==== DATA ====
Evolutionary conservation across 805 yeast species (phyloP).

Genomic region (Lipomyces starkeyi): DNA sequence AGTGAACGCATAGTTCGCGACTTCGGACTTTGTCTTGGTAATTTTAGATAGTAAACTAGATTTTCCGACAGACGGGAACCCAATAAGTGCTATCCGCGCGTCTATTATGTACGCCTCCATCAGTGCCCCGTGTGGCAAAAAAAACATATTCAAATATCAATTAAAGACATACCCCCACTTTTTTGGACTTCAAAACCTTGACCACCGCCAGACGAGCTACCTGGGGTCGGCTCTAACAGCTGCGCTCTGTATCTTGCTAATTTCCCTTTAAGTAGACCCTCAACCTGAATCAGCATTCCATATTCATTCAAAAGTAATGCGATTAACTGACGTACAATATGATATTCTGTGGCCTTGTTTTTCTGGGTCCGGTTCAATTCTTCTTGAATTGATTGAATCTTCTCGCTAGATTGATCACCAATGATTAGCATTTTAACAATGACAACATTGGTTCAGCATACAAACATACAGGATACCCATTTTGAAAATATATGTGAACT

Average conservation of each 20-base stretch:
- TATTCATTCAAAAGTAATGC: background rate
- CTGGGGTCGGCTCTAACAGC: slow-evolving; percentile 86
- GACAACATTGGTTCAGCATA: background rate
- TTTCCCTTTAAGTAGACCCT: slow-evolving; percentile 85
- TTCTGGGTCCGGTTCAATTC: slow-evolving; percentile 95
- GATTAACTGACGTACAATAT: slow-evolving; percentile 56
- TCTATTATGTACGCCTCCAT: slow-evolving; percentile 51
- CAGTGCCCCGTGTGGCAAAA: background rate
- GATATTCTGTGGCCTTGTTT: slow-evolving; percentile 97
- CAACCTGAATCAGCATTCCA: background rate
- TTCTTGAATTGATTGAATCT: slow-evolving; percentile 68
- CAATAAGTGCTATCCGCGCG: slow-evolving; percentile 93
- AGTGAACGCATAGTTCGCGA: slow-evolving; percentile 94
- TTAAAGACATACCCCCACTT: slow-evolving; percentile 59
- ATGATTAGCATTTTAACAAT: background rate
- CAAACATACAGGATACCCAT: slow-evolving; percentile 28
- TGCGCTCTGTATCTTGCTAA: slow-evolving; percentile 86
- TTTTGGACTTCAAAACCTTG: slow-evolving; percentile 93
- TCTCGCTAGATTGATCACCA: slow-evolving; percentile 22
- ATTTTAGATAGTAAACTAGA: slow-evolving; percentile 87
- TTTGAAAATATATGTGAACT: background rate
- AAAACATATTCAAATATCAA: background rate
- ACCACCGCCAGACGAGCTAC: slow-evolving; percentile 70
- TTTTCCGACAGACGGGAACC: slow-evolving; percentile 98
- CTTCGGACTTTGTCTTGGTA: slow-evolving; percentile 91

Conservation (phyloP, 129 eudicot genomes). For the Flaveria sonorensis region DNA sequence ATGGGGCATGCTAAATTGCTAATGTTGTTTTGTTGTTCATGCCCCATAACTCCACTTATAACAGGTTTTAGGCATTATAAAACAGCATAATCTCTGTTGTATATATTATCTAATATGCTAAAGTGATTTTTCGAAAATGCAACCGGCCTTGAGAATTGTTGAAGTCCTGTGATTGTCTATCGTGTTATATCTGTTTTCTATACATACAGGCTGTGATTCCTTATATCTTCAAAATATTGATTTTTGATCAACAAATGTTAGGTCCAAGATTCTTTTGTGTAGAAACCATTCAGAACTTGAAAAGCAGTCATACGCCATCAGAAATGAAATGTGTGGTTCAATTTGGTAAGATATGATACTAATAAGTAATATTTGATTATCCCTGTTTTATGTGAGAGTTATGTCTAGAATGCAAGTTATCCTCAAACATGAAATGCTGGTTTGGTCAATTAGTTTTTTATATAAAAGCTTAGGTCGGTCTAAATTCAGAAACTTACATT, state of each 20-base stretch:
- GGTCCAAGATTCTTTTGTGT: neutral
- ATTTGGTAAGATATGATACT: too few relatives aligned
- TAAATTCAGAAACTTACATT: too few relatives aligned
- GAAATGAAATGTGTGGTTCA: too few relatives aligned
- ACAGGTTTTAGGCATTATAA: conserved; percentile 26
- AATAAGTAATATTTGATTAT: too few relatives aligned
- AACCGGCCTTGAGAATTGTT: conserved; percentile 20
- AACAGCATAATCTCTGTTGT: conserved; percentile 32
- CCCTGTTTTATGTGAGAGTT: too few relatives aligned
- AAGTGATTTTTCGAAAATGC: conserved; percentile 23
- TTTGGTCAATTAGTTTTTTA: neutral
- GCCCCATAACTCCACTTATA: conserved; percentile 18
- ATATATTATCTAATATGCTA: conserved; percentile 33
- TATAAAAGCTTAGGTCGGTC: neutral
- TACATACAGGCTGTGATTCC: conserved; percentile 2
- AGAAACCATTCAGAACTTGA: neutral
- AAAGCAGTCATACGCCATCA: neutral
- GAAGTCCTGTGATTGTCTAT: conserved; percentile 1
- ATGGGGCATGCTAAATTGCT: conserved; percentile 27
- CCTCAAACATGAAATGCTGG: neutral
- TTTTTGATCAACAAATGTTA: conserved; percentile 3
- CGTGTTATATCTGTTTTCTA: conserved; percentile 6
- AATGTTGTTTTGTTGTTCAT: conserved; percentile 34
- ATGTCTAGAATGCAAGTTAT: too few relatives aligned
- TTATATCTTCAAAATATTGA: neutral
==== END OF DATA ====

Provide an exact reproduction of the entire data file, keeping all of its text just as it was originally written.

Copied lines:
Evolutionary conservation across 805 yeast species (phyloP).

Genomic region (Lipomyces starkeyi): DNA sequence AGTGAACGCATAGTTCGCGACTTCGGACTTTGTCTTGGTAATTTTAGATAGTAAACTAGATTTTCCGACAGACGGGAACCCAATAAGTGCTATCCGCGCGTCTATTATGTACGCCTCCATCAGTGCCCCGTGTGGCAAAAAAAACATATTCAAATATCAATTAAAGACATACCCCCACTTTTTTGGACTTCAAAACCTTGACCACCGCCAGACGAGCTACCTGGGGTCGGCTCTAACAGCTGCGCTCTGTATCTTGCTAATTTCCCTTTAAGTAGACCCTCAACCTGAATCAGCATTCCATATTCATTCAAAAGTAATGCGATTAACTGACGTACAATATGATATTCTGTGGCCTTGTTTTTCTGGGTCCGGTTCAATTCTTCTTGAATTGATTGAATCTTCTCGCTAGATTGATCACCAATGATTAGCATTTTAACAATGACAACATTGGTTCAGCATACAAACATACAGGATACCCATTTTGAAAATATATGTGAACT

Average conservation of each 20-base stretch:
- TATTCATTCAAAAGTAATGC: background rate
- CTGGGGTCGGCTCTAACAGC: slow-evolving; percentile 86
- GACAACATTGGTTCAGCATA: background rate
- TTTCCCTTTAAGTAGACCCT: slow-evolving; percentile 85
- TTCTGGGTCCGGTTCAATTC: slow-evolving; percentile 95
- GATTAACTGACGTACAATAT: slow-evolving; percentile 56
- TCTATTATGTACGCCTCCAT: slow-evolving; percentile 51
- CAGTGCCCCGTGTGGCAAAA: background rate
- GATATTCTGTGGCCTTGTTT: slow-evolving; percentile 97
- CAACCTGAATCAGCATTCCA: background rate
- TTCTTGAATTGATTGAATCT: slow-evolving; percentile 68
- CAATAAGTGCTATCCGCGCG: slow-evolving; percentile 93
- AGTGAACGCATAGTTCGCGA: slow-evolving; percentile 94
- TTAAAGACATACCCCCACTT: slow-evolving; percentile 59
- ATGATTAGCATTTTAACAAT: background rate
- CAAACATACAGGATACCCAT: slow-evolving; percentile 28
- TGCGCTCTGTATCTTGCTAA: slow-evolving; percentile 86
- TTTTGGACTTCAAAACCTTG: slow-evolving; percentile 93
- TCTCGCTAGATTGATCACCA: slow-evolving; percentile 22
- ATTTTAGATAGTAAACTAGA: slow-evolving; percentile 87
- TTTGAAAATATATGTGAACT: background rate
- AAAACATATTCAAATATCAA: background rate
- ACCACCGCCAGACGAGCTAC: slow-evolving; percentile 70
- TTTTCCGACAGACGGGAACC: slow-evolving; percentile 98
- CTTCGGACTTTGTCTTGGTA: slow-evolving; percentile 91

Conservation (phyloP, 129 eudicot genomes). For the Flaveria sonorensis region DNA sequence ATGGGGCATGCTAAATTGCTAATGTTGTTTTGTTGTTCATGCCCCATAACTCCACTTATAACAGGTTTTAGGCATTATAAAACAGCATAATCTCTGTTGTATATATTATCTAATATGCTAAAGTGATTTTTCGAAAATGCAACCGGCCTTGAGAATTGTTGAAGTCCTGTGATTGTCTATCGTGTTATATCTGTTTTCTATACATACAGGCTGTGATTCCTTATATCTTCAAAATATTGATTTTTGATCAACAAATGTTAGGTCCAAGATTCTTTTGTGTAGAAACCATTCAGAACTTGAAAAGCAGTCATACGCCATCAGAAATGAAATGTGTGGTTCAATTTGGTAAGATATGATACTAATAAGTAATATTTGATTATCCCTGTTTTATGTGAGAGTTATGTCTAGAATGCAAGTTATCCTCAAACATGAAATGCTGGTTTGGTCAATTAGTTTTTTATATAAAAGCTTAGGTCGGTCTAAATTCAGAAACTTACATT, state of each 20-base stretch:
- GGTCCAAGATTCTTTTGTGT: neutral
- ATTTGGTAAGATATGATACT: too few relatives aligned
- TAAATTCAGAAACTTACATT: too few relatives aligned
- GAAATGAAATGTGTGGTTCA: too few relatives aligned
- ACAGGTTTTAGGCATTATAA: conserved; percentile 26
- AATAAGTAATATTTGATTAT: too few relatives aligned
- AACCGGCCTTGAGAATTGTT: conserved; percentile 20
- AACAGCATAATCTCTGTTGT: conserved; percentile 32
- CCCTGTTTTATGTGAGAGTT: too few relatives aligned
- AAGTGATTTTTCGAAAATGC: conserved; percentile 23
- TTTGGTCAATTAGTTTTTTA: neutral
- GCCCCATAACTCCACTTATA: conserved; percentile 18
- ATATATTATCTAATATGCTA: conserved; percentile 33
- TATAAAAGCTTAGGTCGGTC: neutral
- TACATACAGGCTGTGATTCC: conserved; percentile 2
- AGAAACCATTCAGAACTTGA: neutral
- AAAGCAGTCATACGCCATCA: neutral
- GAAGTCCTGTGATTGTCTAT: conserved; percentile 1
- ATGGGGCATGCTAAATTGCT: conserved; percentile 27
- CCTCAAACATGAAATGCTGG: neutral
- TTTTTGATCAACAAATGTTA: conserved; percentile 3
- CGTGTTATATCTGTTTTCTA: conserved; percentile 6
- AATGTTGTTTTGTTGTTCAT: conserved; percentile 34
- ATGTCTAGAATGCAAGTTAT: too few relatives aligned
- TTATATCTTCAAAATATTGA: neutral